Fear in Our Hearts: What Islamophobia Tells Us about America

New York Univ. Jan. 2021. 208p. ISBN 9781479804580. $28. SOC SCI
Based on his work on the Mapping Islamophobia project, which began tracking anti-Muslim hostility after 9/11, this book by Elfenbein (Director of the Center for the Humanities, Grinnell Coll.) carefully examines whom we consider to be Americans, and how views of Muslim Americans are shaped through public discourse. Elfenbein cites research performed by his team at Mapping Islamophobia. They conducted a survey on national identity, which sparked additional research suggesting that many Americans doubt whether Muslims can hold democratic values. After the introductory chapter, the book explores “public hate” (public speech or activity that reinforces negative stereotypes about a particular group, thus creating fear or suspicion). The author convincingly argues that public hate makes it virtually impossible for certain groups to fully participate in public discourse, weakening civic society. Next, Elfenbein tries to trace the origins of hostility toward Muslims, and looks beyond 9/11 to a perceived fear of the other. The last chapter discusses what American Muslim communities are doing to counter anti-Muslim hostilities.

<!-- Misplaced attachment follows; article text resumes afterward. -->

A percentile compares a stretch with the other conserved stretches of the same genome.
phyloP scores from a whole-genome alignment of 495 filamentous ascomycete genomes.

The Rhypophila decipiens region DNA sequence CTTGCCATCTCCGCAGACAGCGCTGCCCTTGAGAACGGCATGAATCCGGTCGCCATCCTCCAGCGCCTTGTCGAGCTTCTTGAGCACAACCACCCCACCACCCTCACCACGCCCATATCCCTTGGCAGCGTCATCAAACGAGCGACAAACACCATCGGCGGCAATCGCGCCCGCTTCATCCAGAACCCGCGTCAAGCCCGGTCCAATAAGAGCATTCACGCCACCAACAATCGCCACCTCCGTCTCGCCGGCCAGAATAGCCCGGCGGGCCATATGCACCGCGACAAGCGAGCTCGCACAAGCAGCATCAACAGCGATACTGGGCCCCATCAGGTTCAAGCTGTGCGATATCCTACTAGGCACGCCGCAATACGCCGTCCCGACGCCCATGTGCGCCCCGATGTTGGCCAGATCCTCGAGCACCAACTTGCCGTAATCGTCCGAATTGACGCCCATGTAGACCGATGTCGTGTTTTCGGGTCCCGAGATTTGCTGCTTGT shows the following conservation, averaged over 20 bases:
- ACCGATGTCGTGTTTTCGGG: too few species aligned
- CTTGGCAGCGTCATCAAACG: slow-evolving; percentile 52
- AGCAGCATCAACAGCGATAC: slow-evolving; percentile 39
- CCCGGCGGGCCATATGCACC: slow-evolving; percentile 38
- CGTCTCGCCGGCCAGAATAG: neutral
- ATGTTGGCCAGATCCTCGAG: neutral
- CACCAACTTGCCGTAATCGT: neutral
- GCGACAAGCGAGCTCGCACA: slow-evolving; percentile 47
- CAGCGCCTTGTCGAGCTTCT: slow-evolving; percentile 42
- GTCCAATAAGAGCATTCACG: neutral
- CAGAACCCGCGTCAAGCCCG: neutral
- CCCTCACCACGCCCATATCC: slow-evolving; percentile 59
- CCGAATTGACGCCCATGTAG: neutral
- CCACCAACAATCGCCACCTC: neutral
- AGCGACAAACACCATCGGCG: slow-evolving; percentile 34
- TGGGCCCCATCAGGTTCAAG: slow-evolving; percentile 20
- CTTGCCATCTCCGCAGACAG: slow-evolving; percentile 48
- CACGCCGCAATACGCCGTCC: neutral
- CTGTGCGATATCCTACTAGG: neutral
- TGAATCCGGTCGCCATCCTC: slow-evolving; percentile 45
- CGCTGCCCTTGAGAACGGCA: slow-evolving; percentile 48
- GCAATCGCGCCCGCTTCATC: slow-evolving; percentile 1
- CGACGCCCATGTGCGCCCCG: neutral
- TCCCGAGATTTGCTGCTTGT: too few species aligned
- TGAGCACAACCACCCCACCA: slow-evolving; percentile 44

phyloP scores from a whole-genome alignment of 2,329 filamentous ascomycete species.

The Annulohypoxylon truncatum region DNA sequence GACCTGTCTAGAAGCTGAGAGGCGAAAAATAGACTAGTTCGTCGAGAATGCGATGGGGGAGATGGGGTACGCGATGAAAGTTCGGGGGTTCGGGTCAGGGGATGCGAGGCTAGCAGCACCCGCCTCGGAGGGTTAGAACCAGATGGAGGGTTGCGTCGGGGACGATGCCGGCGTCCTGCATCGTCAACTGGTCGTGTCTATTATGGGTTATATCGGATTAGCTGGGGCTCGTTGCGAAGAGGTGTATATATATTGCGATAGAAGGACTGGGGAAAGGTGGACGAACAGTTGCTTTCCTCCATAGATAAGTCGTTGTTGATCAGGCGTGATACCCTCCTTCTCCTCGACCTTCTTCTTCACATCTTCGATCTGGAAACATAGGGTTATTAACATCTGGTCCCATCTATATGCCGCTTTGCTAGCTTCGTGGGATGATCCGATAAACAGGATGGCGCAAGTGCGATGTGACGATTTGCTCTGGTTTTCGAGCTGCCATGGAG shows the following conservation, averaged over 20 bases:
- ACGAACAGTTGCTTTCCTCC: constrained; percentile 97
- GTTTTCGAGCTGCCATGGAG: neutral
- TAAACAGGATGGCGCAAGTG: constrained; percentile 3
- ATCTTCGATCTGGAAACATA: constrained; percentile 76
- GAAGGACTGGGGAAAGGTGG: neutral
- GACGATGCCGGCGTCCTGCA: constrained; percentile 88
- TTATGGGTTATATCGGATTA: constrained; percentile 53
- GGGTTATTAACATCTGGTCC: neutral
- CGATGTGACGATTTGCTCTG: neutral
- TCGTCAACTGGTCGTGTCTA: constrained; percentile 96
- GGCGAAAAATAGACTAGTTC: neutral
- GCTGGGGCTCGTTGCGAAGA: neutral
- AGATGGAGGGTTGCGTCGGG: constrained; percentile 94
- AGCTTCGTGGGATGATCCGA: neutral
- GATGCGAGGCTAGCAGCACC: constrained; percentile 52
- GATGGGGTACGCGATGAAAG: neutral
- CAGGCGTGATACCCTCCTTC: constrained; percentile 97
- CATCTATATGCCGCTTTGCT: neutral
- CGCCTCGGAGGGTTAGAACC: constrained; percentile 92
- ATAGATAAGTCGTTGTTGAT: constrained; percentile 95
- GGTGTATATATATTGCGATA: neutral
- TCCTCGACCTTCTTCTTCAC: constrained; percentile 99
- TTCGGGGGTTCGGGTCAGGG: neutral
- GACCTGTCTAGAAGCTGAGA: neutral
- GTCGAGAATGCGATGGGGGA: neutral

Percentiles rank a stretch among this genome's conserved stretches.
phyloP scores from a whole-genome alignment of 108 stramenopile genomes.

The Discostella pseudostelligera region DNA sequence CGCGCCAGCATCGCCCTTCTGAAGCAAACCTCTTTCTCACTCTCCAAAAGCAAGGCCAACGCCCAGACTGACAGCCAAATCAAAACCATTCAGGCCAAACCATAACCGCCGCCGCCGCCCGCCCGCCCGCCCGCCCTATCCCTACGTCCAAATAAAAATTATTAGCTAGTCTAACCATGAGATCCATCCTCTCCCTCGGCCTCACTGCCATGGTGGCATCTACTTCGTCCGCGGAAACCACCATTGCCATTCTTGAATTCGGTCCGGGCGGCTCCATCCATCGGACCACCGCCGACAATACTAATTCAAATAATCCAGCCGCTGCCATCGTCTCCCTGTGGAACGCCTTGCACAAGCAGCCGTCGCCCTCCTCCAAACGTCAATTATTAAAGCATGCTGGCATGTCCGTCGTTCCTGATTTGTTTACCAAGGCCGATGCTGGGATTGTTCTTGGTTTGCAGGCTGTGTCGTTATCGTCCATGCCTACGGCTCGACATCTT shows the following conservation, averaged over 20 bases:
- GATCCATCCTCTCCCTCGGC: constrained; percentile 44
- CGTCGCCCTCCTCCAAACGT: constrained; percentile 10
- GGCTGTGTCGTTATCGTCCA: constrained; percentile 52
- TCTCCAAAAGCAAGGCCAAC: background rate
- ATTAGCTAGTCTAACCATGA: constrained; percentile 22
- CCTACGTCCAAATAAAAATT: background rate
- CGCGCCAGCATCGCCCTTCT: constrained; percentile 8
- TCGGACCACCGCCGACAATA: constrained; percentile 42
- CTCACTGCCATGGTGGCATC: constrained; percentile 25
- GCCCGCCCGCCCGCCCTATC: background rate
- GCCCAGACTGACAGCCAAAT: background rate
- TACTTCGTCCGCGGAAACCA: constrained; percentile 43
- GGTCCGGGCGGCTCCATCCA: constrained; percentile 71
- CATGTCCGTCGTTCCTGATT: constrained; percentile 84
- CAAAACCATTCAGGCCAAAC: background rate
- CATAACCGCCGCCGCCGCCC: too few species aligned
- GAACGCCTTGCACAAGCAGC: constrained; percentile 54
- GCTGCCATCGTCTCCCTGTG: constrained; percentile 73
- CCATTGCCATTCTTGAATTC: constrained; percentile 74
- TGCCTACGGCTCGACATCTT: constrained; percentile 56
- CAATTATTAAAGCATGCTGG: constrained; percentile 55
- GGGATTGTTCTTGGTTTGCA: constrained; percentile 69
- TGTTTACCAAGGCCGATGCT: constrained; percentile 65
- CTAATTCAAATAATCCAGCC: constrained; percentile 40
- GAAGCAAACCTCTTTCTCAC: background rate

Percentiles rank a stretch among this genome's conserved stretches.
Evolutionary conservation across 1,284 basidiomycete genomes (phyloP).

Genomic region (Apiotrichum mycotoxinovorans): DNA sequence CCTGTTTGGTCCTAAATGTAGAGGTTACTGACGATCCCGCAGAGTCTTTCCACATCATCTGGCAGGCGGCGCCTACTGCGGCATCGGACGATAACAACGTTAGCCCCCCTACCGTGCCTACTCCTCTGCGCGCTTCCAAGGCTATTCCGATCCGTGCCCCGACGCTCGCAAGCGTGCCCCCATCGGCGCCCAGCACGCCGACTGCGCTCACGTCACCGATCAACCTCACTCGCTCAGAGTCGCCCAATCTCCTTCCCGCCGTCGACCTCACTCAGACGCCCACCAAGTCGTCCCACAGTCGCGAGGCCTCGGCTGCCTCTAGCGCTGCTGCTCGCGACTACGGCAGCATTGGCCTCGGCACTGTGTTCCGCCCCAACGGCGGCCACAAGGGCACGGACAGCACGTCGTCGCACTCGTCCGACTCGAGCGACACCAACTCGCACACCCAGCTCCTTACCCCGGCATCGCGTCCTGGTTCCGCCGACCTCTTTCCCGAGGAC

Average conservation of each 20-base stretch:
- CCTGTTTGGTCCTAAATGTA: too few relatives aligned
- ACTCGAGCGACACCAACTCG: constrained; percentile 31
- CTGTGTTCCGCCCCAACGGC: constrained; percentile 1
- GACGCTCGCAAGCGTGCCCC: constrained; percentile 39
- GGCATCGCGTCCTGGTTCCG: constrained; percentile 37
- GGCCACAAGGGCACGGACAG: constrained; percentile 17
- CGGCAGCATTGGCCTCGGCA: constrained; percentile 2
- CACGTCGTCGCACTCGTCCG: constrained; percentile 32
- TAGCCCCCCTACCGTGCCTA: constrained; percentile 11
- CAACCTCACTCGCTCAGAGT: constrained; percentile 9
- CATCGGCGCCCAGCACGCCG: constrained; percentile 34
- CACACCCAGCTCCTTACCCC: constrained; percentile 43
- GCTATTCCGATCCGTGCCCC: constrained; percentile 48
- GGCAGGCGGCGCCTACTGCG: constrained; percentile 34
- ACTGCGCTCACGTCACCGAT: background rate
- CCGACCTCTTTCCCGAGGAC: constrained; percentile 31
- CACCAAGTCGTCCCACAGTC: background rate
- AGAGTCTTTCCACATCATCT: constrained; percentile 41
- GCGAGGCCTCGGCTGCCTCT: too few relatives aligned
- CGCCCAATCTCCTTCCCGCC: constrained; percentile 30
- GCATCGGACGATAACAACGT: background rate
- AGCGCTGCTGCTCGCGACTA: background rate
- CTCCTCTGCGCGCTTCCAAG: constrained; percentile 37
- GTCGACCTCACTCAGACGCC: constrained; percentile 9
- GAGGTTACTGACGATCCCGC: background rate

VERDICT Effectively showing the gulf between American ideals and reality, this book is recommended not only for those interested in American Muslims, but also for those interested in minority communities in general.
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